According to Swiss Re Mortality Protection Gap Report, the mortality protection gap for Asia has widened further between 2010 and 2014. The size of the gap increased to USD 58 trillion in 2014 from USD 42 trillion in 2010 for the 13 Asia-Pacific markets examined. This is definitely a wake up call…both for citizens of Asia and also for Asian life insurance companies.
Although we have seen increased efforts over the past few years by various stakeholders to find solutions to close the protection gap, the extent of under-insurance remains striking in many Asian markets, particularly within the emerging markets. For instance, households in India and Vietnam have less than 10% of the financial resources required to sustain their daily life in case of the unexpected loss of the family breadwinner.
The prognosis for the coming years is not optimistic. With government finances increasingly under pressure, it is doubtful that regional governments will be able to increase spending on social security. Indeed, there are growing signs of governments passing the responsibility to individuals, corporations and insurance companies. The expectation of a prolonged period of low interest rates also challenges the ability of households to accumulate savings to meet contingency needs.
Therefore, business as usual is no longer an option for the Asian insurers. Now is the time for insurers to take action to ensure their long-term societal relevance and reinforce their value to customers. Admirable progress has been made over the past few years, as evidenced by the stabilisation of the pace at which the protection gap is widening in many regional markets, but this is not enough. Building on its successes, the insurance industry will need to sharpen its focus on meeting consumers’ protection needs, and at the same time showing that term life insurance is a very cost effective alternative to precautionary savings as a means of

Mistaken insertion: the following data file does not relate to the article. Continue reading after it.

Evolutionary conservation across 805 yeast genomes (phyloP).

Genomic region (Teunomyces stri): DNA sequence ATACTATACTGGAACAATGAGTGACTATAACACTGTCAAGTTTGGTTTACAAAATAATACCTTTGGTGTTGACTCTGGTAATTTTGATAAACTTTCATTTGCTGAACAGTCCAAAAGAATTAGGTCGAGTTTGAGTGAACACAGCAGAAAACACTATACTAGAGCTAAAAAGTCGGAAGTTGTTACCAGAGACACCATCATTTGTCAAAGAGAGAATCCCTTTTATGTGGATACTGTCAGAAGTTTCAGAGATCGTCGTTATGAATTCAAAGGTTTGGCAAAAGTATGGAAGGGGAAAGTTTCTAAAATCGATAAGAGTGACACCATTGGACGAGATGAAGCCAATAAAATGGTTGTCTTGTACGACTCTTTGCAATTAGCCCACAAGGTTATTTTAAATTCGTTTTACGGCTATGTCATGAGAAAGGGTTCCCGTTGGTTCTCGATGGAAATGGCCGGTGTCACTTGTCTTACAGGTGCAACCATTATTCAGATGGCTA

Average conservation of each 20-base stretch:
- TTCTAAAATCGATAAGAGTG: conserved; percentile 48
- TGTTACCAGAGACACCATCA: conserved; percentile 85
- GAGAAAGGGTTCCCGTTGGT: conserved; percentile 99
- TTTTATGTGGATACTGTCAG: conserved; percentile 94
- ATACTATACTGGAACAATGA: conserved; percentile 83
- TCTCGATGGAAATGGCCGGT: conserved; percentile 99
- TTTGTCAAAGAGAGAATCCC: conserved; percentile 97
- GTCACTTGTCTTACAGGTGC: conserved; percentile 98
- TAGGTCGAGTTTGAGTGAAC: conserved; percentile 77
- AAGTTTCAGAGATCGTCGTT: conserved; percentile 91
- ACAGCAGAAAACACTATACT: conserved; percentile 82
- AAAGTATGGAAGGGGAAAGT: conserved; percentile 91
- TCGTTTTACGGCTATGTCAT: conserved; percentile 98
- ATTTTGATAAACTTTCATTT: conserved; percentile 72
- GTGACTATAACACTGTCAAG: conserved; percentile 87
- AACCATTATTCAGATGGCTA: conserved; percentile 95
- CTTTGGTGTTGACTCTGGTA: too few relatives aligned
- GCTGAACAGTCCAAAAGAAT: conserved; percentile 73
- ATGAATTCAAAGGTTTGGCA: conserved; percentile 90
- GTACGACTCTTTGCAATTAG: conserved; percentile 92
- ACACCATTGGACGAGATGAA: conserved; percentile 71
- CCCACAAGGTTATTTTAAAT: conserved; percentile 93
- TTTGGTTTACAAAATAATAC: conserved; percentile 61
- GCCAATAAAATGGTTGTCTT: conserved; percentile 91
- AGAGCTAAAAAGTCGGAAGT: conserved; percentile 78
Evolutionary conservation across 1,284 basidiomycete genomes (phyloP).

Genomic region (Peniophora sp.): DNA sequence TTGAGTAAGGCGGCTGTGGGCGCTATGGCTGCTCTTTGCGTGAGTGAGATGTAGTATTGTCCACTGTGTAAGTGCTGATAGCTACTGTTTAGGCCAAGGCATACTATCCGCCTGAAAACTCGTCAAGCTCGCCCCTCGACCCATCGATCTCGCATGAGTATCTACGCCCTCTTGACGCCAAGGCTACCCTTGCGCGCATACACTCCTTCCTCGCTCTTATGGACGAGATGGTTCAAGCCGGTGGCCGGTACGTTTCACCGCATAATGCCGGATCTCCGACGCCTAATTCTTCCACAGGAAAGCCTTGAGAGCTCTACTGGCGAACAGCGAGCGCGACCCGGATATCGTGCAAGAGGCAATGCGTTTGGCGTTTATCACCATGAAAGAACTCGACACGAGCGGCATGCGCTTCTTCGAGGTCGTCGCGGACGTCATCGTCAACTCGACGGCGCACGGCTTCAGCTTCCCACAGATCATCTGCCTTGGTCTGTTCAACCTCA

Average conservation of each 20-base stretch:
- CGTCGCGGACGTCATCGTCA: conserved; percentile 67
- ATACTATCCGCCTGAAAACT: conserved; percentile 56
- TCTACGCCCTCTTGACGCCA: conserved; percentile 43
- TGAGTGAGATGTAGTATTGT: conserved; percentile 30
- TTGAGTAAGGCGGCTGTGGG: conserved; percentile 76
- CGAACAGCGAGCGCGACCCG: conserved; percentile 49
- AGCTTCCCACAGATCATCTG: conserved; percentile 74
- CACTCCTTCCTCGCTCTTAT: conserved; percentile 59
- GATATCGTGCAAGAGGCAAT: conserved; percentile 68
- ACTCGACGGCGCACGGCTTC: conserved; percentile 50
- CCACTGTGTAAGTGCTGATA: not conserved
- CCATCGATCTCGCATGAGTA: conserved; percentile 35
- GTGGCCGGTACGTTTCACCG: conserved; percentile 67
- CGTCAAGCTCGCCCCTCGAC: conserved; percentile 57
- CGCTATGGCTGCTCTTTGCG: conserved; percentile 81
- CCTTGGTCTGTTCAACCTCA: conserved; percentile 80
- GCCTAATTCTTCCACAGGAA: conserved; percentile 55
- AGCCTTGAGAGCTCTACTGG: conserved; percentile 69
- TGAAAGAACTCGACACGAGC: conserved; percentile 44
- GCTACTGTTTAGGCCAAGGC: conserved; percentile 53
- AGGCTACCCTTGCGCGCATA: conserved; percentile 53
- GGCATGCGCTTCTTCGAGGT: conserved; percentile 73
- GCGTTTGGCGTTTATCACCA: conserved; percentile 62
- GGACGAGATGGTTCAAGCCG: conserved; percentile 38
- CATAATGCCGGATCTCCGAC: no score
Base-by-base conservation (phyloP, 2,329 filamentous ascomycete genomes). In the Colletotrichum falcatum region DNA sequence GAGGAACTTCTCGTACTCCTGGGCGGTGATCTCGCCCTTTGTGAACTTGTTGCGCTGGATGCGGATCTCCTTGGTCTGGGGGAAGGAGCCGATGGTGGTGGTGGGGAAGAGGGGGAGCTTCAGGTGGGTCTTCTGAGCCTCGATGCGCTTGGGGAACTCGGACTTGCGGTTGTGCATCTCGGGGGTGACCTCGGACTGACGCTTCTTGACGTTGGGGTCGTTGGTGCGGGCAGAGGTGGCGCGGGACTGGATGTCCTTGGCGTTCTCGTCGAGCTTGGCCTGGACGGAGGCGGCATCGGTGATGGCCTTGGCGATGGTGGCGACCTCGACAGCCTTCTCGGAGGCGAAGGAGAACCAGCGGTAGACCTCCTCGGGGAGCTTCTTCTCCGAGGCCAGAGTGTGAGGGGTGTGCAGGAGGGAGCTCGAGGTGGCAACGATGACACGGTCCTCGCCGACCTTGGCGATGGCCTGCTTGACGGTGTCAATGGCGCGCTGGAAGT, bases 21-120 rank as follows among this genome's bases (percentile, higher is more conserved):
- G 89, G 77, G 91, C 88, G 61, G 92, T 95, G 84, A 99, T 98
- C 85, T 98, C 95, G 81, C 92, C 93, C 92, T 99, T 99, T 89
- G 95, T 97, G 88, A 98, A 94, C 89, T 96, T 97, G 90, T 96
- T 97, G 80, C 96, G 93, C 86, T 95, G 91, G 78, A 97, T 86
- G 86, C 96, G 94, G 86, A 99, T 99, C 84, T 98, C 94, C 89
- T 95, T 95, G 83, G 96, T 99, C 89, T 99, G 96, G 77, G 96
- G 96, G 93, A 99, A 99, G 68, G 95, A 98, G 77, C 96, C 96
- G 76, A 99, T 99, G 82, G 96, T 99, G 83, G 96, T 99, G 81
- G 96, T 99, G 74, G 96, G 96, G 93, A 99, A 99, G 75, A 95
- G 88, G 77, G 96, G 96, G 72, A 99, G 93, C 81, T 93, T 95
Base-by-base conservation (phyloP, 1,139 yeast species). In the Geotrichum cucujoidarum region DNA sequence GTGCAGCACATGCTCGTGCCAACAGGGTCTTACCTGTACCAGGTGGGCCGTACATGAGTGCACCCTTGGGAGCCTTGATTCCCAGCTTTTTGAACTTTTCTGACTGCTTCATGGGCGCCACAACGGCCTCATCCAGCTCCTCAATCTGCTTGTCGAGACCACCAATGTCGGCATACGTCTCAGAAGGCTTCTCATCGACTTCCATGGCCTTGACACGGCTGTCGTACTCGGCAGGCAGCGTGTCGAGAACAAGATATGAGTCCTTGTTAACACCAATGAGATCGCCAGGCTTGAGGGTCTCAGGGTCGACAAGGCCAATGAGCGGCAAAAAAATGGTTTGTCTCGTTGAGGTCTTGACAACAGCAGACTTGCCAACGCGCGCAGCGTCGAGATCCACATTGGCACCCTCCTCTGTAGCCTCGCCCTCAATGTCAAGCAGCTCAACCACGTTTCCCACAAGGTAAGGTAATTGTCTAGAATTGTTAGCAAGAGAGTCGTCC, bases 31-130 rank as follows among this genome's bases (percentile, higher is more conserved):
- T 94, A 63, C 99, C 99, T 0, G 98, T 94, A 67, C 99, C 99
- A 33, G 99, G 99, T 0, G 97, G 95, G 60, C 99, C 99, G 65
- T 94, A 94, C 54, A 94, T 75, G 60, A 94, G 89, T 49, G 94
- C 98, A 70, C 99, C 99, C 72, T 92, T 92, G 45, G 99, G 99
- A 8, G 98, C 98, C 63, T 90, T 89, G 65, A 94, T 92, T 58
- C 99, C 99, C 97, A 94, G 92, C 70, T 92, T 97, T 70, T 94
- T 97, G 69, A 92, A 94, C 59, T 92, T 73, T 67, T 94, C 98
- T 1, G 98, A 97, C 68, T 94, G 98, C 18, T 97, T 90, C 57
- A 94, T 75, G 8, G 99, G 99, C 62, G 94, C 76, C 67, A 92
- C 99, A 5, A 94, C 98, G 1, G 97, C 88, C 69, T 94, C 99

For the people of Asia, now is the time to act. Swiss Re believes that a typical family with dependents (eg children or elderly parents) would need to have life insurance with a sum insured of 10 times the annual salary of the main wage earner, if not more! Consumers should consider when they are going to take action to protect their financial position with term life insurance coverage.
Consumers might also be surprised how reasonable the cost can be; for the price of a cup of coffee per day, most families would be able to put in place a material amount of cover to protect their families.
It is indeed a difficult challenge to close the protection gap. It will require the strong cooperation and partnership of all stakeholders – customers, insurers, reinsurers, intermediaries, regulators and governments alike. We need to address this challenge through careful analyses of demand and supply side factors, examining needs such as further educating and guiding consumers to improve awareness, and developing more attractive products and effective distribution channels.
Consumer behaviour and perception are as important as product and distribution strategies. Various studies have shown that consumers overestimate the cost of buying adequate life protection for themselves and their families. Even under conditions of sufficient awareness and attractive prices, consumers may decline the opportunity to buy.
So, what should consumers and insurers do? Please share your views by leaving your comments below.
Category: Funding longer lives: Health/medicine, Long-term care, Longevity risk, Pension/retirement
Location: Hong Kong